Gilgamesh mourns Enkidu

Conventions of the Elegy


"How long did I slap your corpse-face
to drive a summer into its ice?
Forgive me.
But, O, Enkidu,
how am I to know myself without you?"
— from Gilgamesh, translated by Derrek Hines

What's an Elegy?

The usual definiton of an elegy is, "A poem of serious reflection, typically a lament for the dead," or, in a more specific setting, "(in Greek and Roman poetry) a poem written in elegiac couplets, as notably by Catullus and Propertius." But the first is both too general and too specific, while the second limits itself to a very specific meter, one not seen in contemporary poetry. So I like Peter Sacks' definition for its inclusiveness and consideration. According to him, an elegy is "a poem of mortal loss and consolation."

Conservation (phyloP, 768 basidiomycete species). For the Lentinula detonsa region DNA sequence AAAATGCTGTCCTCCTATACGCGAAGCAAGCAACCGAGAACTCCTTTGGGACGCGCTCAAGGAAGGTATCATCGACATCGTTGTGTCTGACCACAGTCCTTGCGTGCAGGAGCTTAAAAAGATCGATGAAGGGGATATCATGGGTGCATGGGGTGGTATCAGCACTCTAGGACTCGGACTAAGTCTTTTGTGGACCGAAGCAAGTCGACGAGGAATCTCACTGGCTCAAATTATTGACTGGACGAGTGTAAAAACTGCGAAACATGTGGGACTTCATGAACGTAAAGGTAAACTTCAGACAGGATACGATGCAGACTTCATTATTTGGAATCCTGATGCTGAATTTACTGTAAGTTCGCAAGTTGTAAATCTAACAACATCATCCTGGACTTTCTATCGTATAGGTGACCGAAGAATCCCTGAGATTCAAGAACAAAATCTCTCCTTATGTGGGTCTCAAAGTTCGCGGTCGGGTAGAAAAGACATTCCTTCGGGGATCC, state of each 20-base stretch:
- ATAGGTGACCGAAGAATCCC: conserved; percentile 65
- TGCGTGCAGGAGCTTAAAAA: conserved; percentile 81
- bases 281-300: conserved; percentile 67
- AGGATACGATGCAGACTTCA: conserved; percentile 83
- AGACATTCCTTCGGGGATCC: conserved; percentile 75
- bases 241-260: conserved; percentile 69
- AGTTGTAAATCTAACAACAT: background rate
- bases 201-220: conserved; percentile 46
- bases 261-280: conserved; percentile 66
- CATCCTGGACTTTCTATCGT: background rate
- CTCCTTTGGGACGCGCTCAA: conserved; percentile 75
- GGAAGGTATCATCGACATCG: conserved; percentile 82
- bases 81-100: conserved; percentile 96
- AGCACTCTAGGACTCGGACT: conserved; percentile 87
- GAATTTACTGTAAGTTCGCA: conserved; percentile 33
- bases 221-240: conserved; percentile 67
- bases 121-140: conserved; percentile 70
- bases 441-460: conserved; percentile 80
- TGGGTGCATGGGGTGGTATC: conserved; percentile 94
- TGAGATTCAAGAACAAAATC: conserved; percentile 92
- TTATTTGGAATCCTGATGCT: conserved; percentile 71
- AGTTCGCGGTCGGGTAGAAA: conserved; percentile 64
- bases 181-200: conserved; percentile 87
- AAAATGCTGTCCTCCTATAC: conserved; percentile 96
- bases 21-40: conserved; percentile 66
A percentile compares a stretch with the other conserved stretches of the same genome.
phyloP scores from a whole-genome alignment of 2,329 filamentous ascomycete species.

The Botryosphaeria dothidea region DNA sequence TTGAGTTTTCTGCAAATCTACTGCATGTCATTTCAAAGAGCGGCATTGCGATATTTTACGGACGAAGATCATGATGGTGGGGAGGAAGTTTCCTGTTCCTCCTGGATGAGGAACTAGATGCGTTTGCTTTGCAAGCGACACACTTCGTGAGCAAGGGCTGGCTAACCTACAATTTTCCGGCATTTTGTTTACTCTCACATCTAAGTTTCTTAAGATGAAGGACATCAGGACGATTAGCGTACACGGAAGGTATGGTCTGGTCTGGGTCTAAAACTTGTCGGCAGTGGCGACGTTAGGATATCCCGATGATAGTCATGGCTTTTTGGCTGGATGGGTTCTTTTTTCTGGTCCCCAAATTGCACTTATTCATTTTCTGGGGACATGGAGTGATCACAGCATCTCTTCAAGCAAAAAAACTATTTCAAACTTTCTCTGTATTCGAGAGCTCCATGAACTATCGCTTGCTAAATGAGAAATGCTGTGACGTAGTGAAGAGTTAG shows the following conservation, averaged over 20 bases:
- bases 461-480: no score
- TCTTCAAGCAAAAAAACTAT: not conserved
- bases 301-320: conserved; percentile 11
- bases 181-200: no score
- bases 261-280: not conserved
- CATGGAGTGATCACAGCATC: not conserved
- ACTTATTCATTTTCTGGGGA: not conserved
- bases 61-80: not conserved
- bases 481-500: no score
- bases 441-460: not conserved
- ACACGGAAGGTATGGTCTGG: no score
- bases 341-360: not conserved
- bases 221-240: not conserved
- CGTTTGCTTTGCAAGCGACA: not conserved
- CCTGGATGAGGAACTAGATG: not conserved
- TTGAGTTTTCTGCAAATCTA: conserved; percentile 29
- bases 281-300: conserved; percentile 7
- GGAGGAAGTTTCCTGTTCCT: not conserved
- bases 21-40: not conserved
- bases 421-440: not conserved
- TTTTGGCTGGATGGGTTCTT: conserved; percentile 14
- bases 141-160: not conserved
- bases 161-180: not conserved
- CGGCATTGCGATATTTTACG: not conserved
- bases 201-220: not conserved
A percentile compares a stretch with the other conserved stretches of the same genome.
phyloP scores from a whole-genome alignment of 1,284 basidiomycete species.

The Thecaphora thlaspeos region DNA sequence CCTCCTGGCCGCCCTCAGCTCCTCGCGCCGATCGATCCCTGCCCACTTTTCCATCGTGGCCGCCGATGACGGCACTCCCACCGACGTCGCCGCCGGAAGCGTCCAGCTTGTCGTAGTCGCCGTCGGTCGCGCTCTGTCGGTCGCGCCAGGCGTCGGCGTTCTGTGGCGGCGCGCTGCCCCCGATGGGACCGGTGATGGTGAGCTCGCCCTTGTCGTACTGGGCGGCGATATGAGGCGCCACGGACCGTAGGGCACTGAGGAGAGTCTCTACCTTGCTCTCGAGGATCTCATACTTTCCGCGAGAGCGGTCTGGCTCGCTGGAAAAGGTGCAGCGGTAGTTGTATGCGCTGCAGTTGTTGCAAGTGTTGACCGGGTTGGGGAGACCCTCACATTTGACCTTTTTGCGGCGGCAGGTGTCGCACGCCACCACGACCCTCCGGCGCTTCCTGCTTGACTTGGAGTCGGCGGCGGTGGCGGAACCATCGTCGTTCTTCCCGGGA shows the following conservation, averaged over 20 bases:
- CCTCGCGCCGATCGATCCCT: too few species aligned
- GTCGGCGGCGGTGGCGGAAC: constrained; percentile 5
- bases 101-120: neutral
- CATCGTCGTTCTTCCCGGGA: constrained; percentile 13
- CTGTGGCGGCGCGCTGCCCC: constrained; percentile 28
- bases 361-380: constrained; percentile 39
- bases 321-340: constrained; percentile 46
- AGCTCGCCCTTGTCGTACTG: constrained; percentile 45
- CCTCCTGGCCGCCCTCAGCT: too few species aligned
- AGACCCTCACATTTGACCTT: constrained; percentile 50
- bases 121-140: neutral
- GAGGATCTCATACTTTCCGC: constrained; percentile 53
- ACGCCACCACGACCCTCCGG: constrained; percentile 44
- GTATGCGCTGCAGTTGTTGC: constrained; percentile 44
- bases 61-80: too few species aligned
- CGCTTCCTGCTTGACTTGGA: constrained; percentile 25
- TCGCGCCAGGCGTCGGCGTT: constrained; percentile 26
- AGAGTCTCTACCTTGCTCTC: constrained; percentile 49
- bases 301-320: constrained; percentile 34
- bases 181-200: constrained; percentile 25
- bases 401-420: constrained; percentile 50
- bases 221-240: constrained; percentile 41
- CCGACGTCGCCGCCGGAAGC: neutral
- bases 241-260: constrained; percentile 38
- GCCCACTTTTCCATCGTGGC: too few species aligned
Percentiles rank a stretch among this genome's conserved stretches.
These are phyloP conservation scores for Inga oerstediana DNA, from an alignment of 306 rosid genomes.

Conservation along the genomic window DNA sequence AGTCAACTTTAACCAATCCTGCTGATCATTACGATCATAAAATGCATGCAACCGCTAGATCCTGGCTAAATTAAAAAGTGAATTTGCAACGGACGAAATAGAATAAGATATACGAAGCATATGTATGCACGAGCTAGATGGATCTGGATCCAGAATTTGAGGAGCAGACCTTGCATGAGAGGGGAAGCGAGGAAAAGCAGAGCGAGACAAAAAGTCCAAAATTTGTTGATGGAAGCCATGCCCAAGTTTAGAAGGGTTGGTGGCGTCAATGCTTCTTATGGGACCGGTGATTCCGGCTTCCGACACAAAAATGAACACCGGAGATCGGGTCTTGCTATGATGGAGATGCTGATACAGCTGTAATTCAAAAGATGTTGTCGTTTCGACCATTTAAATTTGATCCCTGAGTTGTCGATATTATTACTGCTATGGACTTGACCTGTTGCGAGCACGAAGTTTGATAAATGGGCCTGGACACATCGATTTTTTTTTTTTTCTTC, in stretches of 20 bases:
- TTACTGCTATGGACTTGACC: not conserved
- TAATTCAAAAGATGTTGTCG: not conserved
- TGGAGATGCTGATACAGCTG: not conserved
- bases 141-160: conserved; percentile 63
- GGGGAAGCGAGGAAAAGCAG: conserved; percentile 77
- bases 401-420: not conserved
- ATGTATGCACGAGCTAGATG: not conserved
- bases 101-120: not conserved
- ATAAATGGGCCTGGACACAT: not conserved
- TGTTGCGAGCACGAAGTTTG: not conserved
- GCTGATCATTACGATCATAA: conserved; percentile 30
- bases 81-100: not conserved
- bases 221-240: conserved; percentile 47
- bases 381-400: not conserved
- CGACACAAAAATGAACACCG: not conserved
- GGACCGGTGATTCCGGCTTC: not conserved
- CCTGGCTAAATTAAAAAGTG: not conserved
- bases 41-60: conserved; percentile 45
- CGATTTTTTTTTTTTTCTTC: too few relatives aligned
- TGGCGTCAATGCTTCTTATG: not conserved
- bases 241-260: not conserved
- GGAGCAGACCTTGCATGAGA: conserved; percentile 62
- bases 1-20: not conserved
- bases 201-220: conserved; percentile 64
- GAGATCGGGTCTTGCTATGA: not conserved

An elegy is not an epitaph, ode, or eulogy. Epitaphs are very brief, odes solely exalt their subjects, and eulogies are most often written in formal prose. Some important examples of elegies:

Expectations in the Elegy

The elements of a traditional elegy mirror three stages of loss in moving from grief to consolation:

  1. a lament, where the speaker expresses grief and sorrow,
  2. praise and admiration of the idealized dead,
  3. finally, consolation and solace (the dead one is not dead, but lives on in another world).
Other conventions include:

Conventions specific to the Pastoral Elegy Conventions seen less frequently